ECB watch: Lucas out, (a little bit of) Minsky in
“Theory, which ignores the existence of financial instability, can lead to rules that the authorities should control the growth of the money supply to the well-nigh exclusion of other considerations. Once financial instability is recognized as being at times a significant threat, then such an unconditional posture becomes untenable. Money supply control is at best an conditional desirable policy posture.”
Official European Central Bank philosophy is largely based upon Robert Lucas style ‘rational expectations’ ideas: as long as the central bank is ‘credible’ in its strategy to keep inflation low and stable (i.e. willing to wreck the economy), inflation will be low and stable and the magic of perfect financial markets will ensure financial stability. Which boils down to the idea that an inflation rate “moins de 2%, proche de 2%” (after reading all these speeches from board members I can’t stand the english phrase anymore) is financial stability. Don’t underestimate this idea: it’s one of the main foundations of the design of the Euro. People really had the idea that this would work, even despite the fact that the inflation metric used is rather incomplete (not including house prices or prices of investment goods, for instance). The ECB tries to accomplish this goal by targeting a medium term growth rate of M-3 money of 4,5%.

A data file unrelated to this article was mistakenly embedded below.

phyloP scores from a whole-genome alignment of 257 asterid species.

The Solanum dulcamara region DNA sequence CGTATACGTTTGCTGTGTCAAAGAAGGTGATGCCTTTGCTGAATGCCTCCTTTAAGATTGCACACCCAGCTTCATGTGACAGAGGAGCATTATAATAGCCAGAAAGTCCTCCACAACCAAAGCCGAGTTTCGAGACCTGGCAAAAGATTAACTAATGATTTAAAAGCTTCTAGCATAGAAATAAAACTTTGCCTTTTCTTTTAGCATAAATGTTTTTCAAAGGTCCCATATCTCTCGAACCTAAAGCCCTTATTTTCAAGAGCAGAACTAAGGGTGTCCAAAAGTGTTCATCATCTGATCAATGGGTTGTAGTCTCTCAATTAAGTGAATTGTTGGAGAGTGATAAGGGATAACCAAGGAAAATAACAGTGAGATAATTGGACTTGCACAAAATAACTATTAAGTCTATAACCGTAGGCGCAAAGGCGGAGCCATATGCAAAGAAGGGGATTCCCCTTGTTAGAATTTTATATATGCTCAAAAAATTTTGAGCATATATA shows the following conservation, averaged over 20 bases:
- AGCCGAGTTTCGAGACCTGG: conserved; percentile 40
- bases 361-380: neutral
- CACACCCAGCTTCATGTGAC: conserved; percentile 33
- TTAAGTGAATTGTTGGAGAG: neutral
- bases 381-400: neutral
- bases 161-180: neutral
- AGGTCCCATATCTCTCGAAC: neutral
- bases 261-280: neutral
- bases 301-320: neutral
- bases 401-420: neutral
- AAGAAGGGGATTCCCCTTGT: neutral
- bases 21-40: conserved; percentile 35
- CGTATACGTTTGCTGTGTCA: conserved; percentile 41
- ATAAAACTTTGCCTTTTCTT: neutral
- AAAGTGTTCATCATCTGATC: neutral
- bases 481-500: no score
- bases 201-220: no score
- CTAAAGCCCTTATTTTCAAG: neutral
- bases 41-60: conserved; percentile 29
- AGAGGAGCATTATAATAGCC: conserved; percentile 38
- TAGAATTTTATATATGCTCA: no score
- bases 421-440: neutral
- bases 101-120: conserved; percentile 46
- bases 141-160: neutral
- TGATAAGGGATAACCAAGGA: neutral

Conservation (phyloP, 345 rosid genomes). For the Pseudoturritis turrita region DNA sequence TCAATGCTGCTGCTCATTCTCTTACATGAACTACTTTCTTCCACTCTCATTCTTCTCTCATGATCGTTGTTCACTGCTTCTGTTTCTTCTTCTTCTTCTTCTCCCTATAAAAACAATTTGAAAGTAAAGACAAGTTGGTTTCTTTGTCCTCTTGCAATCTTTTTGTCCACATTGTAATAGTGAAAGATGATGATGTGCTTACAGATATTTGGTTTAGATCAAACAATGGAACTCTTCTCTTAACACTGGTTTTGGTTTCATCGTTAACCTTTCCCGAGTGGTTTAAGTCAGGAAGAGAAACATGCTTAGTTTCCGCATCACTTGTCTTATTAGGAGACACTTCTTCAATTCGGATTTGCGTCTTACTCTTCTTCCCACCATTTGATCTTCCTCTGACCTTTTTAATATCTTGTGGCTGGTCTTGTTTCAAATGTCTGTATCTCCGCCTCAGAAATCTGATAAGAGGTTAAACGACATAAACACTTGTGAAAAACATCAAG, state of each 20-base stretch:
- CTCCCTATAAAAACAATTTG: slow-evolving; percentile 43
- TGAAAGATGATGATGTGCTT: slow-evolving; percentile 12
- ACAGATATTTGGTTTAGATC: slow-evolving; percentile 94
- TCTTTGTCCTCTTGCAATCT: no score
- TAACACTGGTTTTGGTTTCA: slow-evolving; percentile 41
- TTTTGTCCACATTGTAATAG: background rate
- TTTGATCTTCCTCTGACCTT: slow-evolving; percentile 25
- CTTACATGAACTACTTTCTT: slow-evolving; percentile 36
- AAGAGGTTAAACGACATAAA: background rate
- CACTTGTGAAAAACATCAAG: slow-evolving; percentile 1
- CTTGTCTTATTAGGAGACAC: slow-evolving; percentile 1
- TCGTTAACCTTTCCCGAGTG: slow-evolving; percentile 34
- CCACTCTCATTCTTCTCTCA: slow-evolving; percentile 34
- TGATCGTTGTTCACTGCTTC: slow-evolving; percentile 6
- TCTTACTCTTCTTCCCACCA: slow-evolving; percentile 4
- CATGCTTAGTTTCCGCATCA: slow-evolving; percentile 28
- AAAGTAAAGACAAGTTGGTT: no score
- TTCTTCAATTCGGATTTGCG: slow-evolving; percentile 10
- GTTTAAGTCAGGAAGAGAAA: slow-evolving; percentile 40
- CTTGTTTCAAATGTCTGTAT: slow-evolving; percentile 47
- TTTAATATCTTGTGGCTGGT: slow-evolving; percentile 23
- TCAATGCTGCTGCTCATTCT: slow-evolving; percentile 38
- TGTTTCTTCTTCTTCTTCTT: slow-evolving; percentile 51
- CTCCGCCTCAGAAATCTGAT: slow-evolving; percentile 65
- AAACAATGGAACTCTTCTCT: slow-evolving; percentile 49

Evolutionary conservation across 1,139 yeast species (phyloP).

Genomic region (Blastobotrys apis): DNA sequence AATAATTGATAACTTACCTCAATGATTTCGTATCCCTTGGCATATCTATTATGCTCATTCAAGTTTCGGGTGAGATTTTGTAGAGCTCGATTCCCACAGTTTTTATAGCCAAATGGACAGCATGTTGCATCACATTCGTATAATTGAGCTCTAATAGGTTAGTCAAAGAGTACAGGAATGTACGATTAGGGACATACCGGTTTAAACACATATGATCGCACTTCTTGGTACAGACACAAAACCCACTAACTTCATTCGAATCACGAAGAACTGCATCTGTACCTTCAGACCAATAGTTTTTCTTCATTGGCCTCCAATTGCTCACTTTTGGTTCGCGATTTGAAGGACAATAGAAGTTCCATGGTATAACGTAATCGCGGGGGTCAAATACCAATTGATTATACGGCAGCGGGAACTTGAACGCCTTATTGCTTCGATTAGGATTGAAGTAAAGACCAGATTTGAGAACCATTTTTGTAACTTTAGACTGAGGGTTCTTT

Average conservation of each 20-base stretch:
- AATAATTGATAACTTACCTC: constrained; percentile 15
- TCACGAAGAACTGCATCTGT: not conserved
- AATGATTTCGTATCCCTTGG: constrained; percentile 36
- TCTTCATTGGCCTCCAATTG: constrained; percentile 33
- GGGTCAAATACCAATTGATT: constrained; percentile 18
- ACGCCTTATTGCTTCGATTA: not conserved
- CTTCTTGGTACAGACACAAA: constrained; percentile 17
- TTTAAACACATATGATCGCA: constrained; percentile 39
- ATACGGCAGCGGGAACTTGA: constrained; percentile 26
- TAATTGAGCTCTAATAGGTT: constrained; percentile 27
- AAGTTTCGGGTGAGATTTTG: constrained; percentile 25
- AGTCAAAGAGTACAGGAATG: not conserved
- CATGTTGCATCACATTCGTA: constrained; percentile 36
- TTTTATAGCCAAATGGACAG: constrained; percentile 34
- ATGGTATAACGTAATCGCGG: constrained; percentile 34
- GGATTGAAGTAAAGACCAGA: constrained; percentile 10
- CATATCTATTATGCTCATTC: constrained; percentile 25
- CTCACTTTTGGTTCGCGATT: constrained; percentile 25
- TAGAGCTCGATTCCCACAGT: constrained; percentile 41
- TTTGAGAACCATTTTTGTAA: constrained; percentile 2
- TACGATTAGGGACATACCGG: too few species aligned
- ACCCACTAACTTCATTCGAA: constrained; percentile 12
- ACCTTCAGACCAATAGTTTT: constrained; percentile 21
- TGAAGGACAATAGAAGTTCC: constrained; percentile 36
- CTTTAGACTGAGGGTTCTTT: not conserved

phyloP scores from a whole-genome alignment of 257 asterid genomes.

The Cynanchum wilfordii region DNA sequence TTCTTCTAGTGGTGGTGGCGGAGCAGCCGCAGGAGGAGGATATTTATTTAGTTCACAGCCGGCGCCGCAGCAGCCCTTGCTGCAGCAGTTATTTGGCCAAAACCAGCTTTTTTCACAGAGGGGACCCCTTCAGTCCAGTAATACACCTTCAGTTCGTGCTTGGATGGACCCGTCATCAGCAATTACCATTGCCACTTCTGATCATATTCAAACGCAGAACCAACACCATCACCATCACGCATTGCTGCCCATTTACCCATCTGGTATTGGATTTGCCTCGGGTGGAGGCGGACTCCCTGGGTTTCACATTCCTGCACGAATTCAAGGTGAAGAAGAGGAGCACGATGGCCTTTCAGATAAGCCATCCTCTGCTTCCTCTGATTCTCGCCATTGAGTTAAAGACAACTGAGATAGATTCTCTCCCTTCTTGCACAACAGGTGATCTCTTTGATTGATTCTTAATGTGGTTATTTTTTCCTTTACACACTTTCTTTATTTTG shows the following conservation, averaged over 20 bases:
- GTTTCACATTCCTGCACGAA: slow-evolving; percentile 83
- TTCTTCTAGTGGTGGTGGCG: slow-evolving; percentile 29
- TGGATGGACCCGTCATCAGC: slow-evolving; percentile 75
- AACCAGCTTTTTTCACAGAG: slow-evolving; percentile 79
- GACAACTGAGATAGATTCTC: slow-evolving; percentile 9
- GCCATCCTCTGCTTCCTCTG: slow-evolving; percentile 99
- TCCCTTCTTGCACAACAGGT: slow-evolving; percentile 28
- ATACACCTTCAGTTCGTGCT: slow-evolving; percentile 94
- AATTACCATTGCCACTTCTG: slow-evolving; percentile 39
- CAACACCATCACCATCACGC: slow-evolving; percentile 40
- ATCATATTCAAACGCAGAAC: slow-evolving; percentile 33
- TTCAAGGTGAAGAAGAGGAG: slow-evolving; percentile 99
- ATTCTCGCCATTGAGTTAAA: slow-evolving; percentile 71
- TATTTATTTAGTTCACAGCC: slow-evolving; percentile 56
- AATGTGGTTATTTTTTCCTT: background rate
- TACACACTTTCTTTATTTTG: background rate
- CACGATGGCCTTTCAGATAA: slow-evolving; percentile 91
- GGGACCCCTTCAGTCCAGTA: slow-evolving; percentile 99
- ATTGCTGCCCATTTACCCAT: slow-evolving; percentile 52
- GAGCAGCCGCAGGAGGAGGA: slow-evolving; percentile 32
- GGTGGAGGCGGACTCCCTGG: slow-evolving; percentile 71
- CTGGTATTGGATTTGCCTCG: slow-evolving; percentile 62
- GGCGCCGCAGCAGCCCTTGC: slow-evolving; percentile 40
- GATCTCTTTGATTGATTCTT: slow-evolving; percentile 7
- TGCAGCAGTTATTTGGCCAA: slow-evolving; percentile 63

But things are changing.
* according to this speech by board member Jorg Asmussen the bank does not target the amount of money anymore, but an (average) interest rate on government bonds instead
* and according to thisnew book on monetary statistics (published exactly five years after the start of the Great Financial Crisis…) the ECB really does not believe anymore that low and stable inflation (“moins de 2%, proche de 2%) is enough to guarantee financial stability. The quest for stability is even called a seperate ‘mandate’ which is as important as low and stable inflation (“moins de 2%, proche de 2%”). Great.
Minksy is not yet mentioned and the idea that past policies of the ECB might have stimulated financial turmoil (in the case of the ECB: for instance deliberately not looking at individual countries, house prices and the exponential increase in private debt, though all these data were known or even estimated by the ECB!) is still absent. But there is a clear movement away from Lucas-style economic fairy tales.
Interesting: the book also contains information on real micro foundations for macro statistics (i.e. macro statistics based upon micro data), which is of course an important linguistic break from neo-classical newspeak about these so-called ‘microfoundations’, wich are just assumed macro-indifference curves which just only assumed to behave like micro-economic neo-classical indifference curves but which are not based upon micro data at all.
Note also Mario Draghi’s insistence on global financial statistics…